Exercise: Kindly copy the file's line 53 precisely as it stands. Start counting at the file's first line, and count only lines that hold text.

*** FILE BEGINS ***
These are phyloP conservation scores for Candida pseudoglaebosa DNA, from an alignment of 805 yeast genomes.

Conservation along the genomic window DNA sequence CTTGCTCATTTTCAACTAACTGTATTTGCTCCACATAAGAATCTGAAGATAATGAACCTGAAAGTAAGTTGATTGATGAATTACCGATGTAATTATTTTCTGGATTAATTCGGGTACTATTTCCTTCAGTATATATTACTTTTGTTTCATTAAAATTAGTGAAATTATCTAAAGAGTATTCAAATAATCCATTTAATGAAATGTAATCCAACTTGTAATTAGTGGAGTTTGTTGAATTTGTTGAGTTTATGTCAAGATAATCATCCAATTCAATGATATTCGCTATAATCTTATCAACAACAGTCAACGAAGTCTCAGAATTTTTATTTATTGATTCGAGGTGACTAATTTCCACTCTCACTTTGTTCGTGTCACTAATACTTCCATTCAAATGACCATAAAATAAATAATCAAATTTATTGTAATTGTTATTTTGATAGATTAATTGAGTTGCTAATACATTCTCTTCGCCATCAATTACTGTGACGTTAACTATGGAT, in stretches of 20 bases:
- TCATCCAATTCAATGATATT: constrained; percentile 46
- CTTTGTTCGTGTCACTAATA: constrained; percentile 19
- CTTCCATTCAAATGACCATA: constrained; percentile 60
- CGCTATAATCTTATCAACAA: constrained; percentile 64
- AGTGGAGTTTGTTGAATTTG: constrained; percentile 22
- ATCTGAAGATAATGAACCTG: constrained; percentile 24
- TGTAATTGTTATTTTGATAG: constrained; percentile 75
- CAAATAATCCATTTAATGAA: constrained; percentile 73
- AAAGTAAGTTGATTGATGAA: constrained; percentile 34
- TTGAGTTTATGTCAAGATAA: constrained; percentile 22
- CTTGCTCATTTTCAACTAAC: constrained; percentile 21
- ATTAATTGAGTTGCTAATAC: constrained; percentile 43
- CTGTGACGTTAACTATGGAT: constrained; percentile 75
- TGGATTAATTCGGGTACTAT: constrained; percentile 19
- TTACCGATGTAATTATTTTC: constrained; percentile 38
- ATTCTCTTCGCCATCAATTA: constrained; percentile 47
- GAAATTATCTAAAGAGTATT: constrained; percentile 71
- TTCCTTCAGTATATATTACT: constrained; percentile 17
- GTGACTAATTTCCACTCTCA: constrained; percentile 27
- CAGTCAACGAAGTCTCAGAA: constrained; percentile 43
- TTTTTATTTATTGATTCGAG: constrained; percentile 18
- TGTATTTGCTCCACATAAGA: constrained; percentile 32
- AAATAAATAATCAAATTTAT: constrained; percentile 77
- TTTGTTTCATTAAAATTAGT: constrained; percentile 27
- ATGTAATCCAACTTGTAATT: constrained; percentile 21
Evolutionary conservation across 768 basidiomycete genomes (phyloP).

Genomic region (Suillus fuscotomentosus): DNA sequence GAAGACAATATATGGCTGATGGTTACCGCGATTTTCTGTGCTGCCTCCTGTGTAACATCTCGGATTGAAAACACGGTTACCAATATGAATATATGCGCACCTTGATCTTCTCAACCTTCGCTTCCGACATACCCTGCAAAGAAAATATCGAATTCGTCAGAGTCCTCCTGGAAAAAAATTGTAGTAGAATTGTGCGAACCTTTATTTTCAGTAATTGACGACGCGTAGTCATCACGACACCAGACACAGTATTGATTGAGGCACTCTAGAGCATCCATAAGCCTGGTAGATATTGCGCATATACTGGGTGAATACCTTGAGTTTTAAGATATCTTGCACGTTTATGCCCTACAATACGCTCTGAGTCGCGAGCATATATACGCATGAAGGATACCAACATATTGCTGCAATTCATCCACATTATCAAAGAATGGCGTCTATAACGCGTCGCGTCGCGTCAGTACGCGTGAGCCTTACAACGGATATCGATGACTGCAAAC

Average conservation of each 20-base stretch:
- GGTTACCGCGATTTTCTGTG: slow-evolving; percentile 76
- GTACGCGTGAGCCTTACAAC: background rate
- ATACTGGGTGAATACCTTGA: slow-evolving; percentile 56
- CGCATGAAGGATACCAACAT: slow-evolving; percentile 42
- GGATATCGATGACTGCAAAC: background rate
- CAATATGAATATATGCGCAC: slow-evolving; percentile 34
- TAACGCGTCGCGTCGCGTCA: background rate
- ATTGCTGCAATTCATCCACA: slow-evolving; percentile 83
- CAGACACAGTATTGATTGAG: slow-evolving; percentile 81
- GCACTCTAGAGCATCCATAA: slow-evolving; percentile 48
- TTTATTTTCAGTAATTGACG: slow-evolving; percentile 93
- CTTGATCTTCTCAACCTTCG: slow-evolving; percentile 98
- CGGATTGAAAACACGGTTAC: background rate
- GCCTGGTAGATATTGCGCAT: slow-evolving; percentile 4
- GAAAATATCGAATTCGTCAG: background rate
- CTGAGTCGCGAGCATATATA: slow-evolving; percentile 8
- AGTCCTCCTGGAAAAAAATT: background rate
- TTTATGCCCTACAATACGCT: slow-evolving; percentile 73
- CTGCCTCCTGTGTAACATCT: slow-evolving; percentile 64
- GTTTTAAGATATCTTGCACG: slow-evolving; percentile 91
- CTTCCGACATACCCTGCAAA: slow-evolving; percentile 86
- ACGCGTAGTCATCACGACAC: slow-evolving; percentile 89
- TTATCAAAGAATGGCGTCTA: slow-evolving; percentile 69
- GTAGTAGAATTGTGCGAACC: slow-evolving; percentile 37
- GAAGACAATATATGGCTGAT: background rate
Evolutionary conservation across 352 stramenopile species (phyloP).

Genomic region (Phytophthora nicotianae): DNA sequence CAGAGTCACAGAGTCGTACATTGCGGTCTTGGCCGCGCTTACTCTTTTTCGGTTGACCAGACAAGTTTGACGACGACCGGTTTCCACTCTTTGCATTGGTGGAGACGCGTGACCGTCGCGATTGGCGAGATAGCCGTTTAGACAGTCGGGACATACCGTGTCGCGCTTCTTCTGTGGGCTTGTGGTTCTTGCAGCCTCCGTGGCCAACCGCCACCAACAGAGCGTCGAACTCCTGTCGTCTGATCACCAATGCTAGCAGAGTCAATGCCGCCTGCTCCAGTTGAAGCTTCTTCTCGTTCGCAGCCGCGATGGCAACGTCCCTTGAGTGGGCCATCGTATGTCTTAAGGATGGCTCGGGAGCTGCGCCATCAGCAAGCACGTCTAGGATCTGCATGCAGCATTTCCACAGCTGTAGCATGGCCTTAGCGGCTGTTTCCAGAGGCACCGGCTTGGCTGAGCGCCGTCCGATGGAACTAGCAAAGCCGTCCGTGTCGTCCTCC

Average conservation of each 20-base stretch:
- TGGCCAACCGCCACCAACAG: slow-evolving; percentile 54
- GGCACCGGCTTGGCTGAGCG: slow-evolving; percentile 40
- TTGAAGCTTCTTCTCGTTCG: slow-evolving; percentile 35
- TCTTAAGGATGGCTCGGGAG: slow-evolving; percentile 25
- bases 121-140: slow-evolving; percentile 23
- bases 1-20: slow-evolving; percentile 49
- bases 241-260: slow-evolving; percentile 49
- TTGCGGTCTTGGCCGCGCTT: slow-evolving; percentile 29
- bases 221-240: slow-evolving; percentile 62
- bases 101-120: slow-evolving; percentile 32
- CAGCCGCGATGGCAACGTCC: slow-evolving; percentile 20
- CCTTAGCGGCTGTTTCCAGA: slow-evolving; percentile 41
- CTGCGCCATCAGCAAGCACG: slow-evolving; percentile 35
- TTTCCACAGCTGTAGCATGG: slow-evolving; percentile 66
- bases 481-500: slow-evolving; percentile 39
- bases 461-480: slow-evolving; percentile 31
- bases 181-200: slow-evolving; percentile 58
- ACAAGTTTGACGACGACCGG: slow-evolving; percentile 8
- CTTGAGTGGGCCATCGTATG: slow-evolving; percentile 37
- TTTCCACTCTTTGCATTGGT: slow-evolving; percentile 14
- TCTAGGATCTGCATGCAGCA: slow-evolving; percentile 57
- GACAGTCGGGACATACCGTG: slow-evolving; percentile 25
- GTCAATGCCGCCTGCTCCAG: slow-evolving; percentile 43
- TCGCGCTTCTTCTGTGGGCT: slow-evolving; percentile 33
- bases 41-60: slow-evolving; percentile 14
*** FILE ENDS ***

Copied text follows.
- TTATCAAAGAATGGCGTCTA: slow-evolving; percentile 69